Solemnity Of The Ascension of the Lord
The Acts of the Apostles supplies the first reading, the story of the Ascension of the Lord from earth into heaven.
This passage is the beginning of Acts. As is the case with the Gospel of Luke, Acts seems to have been a work composed for one person. The person’s name was Theophilus. Was this a proper name? Or was it a title, since in Greek, it means “friend of God”?
In any case, these first eleven verses of Acts have an especially powerful message for us at the close of Easter time. Resplendent in the message is the ascension of Jesus into heaven, or the lifting of Jesus from earthly space and returning to heaven. Ascension, rather than being assumed, reveals as the Resurrection revealed that Jesus is God, came from God, is eternally with God and possesses the almighty power of God.
Other points are important. The reading gives the credentials of the Apostles. Jesus chose them to witness the Ascension. They were not bystanders. It was no coincidence. The Ascension was another moment in which Jesus taught the Apostles as no one else was taught.
They were special students, privileged because the Lord gave them a unique mission. They would be the instruments to carry the Redemption to places faraway and to generations yet to be born.
The Apostles were human. Peter showed that they could be weak. Thomas showed that they could be confused. Judas showed that they could, out of selfishness and self-interest, abandon Jesus. Jesus promised that the Holy Spirit would give them insight and wisdom.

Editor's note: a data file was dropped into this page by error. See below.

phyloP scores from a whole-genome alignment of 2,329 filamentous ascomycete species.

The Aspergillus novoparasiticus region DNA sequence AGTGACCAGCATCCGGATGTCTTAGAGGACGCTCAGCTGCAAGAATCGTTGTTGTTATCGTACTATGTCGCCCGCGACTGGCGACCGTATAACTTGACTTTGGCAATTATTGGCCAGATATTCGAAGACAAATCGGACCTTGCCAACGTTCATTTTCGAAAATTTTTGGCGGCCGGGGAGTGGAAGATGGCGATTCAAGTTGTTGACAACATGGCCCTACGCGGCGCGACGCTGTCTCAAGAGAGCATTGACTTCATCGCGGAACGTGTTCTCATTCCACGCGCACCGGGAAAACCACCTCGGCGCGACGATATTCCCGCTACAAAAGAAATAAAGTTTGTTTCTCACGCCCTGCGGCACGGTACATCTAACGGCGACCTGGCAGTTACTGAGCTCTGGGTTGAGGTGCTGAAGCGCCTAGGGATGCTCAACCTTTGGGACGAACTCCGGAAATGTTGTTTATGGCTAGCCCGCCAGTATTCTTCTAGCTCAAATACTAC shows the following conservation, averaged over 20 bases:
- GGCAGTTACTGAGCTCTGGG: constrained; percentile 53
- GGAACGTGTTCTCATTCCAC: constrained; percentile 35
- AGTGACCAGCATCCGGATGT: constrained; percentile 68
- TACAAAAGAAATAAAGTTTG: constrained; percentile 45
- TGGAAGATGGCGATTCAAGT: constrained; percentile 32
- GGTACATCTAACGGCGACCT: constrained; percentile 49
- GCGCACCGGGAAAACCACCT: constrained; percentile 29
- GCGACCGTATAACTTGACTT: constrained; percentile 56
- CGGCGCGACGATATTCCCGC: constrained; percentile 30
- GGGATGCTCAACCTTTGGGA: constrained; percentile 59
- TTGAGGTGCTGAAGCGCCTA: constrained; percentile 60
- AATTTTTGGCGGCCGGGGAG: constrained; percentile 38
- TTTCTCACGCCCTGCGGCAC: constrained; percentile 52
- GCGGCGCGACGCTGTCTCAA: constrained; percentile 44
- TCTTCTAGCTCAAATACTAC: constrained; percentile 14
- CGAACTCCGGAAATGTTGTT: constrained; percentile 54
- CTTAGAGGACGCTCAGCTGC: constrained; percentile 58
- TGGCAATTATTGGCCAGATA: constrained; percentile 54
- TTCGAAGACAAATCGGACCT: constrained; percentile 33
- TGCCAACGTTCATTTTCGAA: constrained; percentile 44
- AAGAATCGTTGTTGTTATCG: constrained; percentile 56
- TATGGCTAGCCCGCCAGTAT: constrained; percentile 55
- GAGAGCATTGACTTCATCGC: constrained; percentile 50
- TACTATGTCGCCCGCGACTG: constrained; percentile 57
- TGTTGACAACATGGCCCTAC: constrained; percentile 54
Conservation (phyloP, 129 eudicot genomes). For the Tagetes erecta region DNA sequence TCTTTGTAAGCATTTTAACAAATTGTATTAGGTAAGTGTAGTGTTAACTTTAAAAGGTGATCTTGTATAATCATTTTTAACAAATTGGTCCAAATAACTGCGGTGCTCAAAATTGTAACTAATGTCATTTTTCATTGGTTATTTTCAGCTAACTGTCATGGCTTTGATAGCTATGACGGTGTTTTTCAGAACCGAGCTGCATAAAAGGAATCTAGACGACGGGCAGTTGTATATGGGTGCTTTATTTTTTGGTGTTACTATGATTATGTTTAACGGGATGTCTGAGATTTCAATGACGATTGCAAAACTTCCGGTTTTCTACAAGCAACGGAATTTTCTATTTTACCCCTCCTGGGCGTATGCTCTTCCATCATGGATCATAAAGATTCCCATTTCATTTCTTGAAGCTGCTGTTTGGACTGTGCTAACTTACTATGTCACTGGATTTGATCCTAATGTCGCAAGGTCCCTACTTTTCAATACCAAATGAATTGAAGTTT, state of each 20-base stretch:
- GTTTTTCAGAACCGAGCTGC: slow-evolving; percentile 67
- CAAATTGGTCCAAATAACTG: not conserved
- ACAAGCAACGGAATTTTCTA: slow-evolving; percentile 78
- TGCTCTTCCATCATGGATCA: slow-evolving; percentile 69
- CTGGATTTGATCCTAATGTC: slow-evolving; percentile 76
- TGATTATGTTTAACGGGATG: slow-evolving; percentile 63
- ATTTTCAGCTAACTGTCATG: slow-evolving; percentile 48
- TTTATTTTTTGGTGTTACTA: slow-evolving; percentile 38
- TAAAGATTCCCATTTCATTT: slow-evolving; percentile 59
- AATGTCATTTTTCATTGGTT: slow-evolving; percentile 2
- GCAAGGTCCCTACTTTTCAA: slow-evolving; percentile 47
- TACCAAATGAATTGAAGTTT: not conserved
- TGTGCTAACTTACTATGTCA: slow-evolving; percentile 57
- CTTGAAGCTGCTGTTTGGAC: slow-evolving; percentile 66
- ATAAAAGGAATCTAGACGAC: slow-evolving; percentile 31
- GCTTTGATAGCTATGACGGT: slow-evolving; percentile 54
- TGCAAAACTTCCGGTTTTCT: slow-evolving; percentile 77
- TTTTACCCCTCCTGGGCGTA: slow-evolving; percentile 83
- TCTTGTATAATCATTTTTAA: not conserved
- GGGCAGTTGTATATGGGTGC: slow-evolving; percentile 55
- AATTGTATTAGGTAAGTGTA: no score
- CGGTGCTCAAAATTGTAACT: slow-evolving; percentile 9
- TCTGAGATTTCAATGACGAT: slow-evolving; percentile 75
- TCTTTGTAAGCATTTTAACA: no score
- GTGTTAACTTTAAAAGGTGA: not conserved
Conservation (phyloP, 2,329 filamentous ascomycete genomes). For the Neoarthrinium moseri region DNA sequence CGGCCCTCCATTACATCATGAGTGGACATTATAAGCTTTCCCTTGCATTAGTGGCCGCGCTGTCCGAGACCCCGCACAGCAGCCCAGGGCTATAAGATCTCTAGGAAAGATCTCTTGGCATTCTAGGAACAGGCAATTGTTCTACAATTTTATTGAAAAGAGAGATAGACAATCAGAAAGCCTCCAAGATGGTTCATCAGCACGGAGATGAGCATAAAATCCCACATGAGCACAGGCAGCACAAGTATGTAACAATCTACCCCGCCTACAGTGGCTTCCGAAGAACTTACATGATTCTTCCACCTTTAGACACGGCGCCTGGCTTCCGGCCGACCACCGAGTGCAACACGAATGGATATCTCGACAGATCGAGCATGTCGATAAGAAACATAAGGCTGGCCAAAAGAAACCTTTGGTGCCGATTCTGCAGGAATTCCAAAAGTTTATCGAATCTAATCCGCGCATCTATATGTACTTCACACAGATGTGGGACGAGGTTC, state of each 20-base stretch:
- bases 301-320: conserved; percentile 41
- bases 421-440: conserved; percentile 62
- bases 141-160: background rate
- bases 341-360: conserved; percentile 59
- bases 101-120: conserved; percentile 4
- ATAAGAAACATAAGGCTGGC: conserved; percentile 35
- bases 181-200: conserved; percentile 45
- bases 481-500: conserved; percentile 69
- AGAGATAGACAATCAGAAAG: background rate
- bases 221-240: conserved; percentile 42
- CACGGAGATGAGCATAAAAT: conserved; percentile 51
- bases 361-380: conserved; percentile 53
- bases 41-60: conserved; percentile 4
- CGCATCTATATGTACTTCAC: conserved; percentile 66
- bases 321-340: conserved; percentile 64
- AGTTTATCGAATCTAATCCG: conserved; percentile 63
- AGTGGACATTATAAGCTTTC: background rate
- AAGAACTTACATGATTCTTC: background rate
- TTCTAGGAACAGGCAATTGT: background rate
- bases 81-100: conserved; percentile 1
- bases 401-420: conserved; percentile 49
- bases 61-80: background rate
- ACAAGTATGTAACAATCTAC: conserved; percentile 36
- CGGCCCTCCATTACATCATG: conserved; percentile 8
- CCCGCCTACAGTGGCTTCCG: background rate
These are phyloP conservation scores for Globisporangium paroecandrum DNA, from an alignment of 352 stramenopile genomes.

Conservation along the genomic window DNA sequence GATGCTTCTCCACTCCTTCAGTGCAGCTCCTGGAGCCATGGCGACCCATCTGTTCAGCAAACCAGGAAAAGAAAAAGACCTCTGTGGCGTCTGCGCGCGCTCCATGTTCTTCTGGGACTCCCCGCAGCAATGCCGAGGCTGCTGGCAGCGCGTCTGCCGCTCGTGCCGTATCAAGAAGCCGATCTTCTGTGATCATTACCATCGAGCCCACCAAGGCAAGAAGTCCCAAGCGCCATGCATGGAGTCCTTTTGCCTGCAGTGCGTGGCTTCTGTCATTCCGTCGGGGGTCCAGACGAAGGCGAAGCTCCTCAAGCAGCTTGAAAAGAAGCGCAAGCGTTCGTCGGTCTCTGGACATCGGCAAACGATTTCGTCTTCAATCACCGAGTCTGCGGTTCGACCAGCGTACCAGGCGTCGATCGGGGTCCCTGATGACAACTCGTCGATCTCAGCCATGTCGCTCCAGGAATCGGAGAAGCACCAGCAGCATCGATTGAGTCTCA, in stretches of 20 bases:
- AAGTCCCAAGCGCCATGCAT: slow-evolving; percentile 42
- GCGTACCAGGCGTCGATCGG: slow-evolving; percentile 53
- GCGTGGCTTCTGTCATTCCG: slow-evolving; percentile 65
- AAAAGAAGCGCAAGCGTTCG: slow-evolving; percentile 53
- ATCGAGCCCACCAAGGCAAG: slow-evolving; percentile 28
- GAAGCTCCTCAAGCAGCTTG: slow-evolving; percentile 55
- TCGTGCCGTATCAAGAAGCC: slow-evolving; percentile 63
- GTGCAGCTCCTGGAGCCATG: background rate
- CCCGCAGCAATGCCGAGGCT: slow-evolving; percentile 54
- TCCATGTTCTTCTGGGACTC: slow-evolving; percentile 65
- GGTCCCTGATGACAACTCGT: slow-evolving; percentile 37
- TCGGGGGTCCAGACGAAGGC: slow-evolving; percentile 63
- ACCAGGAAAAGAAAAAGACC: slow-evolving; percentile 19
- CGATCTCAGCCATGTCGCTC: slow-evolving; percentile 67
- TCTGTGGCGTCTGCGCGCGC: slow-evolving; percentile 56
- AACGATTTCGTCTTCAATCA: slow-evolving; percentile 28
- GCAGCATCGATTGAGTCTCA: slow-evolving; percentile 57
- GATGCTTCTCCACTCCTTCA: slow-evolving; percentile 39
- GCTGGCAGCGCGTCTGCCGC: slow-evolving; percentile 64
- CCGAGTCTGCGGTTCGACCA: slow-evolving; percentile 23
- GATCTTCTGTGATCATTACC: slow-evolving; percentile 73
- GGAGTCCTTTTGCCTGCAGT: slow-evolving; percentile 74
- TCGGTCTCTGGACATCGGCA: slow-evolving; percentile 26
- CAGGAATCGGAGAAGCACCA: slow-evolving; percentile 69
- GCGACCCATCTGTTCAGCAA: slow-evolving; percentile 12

To underscore the divinity of Jesus, angels appeared after the Ascension, telling the Apostles to go on with their mission to preach the Gospel and to bring into the world the mercy, love and presence of God in Jesus.
The Epistle to the Ephesians, the source of the second reading, is a beautiful prayer, asking God to give the followers of Jesus wisdom and insight. God’s wisdom and strength, the reading states, will be “distributed among the members of the Church.” It urged believers to put everything under the feet of Jesus, the “head of the Church.”
St. Luke’s Gospel, the last reading, also offers an Ascension narrative. Jesus led the Apostles to a place near Bethany. (The Mount of Olives, traditionally said to have been the site of the Ascension, is near Bethany.) Jesus told the Apostles that the Scriptures were fulfilled. Salvation had come.
As in Acts, Luke also established the Apostles as the chief witnesses and primary students of the Lord. Through them, the Spirit will continue to come.
Thus, the Apostles watch the ascension of Jesus and then return to the city. They know their task, but they still are unsure. The assignment is daunting, so they pray in the temple constantly and proclaim the praises of God.
The readings powerfully testify that Jesus is God. Although crucified and dead, Jesus rose again to life and then ascended into heaven. He finally went to heaven, breaking the bonds of earth, possessing the power of God. He was not taken to heaven.
The readings are strongly ecclesial. They stress the identity of the Apostles, both in the first and in the third readings. The Apostles learned from Jesus. Albeit humans, as Pentecost and so many other moments would show, Jesus promised that the Spirit would come to guide them. Important for us today, they formed the Church, of which true believers are part. Through them, in Christ, God lives in the Church and touches us through the Church.
The Easter story is approaching its conclusion. The final message is that Jesus acts and speaks still in the Church. He has not gone from us. He is here. He lives!
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